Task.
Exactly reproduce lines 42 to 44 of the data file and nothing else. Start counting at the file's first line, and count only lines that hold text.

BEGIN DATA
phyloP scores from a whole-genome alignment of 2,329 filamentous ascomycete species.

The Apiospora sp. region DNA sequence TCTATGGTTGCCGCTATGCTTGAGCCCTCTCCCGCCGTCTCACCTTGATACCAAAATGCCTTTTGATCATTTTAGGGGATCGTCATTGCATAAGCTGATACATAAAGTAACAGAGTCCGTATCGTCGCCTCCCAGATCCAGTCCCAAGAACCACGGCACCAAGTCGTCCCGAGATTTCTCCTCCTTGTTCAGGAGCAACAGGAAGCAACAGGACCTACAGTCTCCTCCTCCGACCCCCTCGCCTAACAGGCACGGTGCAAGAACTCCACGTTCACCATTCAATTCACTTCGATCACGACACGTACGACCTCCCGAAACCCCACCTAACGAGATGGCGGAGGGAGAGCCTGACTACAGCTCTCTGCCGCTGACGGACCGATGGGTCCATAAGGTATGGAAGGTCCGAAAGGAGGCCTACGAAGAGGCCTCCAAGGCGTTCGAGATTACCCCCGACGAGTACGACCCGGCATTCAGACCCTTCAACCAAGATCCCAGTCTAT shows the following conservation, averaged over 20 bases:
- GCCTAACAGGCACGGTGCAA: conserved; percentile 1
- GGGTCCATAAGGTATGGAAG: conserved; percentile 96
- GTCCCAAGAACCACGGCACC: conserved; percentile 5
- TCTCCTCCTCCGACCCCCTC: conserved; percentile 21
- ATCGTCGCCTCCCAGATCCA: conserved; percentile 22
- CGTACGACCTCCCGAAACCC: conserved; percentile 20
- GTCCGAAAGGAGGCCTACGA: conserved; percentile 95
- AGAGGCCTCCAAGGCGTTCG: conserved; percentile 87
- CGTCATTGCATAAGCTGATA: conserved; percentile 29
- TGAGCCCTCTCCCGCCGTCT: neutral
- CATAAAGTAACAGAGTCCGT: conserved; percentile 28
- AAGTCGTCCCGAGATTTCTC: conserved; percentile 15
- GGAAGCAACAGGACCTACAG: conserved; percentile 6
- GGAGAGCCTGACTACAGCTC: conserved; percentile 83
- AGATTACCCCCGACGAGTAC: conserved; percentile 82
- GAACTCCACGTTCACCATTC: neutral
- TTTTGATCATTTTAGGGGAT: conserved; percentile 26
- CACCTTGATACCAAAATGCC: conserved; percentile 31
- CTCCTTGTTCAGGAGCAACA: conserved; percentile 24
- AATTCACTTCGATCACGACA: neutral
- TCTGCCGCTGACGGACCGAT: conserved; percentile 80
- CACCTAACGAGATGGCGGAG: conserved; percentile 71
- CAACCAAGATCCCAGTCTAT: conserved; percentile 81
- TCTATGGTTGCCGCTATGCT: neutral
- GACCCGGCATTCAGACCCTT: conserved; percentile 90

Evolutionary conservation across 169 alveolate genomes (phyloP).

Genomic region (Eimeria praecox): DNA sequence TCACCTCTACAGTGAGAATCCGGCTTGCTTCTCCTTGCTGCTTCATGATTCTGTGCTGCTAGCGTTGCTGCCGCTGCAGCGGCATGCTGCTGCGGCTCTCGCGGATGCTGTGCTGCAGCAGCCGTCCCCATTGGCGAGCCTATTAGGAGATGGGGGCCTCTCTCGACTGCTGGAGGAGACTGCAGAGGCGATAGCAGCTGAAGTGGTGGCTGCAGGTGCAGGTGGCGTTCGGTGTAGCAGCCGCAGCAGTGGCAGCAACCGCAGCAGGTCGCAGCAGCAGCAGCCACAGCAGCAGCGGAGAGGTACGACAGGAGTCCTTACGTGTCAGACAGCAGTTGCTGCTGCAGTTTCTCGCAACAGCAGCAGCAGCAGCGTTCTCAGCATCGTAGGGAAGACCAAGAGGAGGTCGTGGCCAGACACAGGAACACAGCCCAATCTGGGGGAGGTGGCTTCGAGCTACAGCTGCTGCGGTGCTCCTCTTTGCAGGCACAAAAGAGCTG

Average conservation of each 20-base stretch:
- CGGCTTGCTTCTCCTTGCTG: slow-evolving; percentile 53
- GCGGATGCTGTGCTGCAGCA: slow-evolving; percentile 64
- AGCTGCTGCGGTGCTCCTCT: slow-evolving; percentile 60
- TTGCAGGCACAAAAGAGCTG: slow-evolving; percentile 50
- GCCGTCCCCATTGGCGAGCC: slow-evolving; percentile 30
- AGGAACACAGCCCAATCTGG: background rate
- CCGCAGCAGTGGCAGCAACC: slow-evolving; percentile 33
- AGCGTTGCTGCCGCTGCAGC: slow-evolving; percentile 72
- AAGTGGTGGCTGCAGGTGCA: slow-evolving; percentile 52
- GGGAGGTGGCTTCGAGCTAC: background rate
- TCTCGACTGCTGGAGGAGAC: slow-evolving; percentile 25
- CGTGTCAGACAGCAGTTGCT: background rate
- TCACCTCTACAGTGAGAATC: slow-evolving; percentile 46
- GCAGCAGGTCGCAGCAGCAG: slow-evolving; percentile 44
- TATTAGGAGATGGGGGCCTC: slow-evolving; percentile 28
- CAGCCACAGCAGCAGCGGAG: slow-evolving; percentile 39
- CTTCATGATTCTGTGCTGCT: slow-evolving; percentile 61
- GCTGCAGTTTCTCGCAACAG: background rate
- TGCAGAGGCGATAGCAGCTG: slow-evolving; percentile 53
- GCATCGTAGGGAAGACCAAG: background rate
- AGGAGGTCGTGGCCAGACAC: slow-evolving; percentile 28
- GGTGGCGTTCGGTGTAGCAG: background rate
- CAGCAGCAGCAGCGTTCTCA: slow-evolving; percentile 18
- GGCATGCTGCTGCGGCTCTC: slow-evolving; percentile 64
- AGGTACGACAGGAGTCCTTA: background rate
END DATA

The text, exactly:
- CGTGTCAGACAGCAGTTGCT: background rate
- TCACCTCTACAGTGAGAATC: slow-evolving; percentile 46
- GCAGCAGGTCGCAGCAGCAG: slow-evolving; percentile 44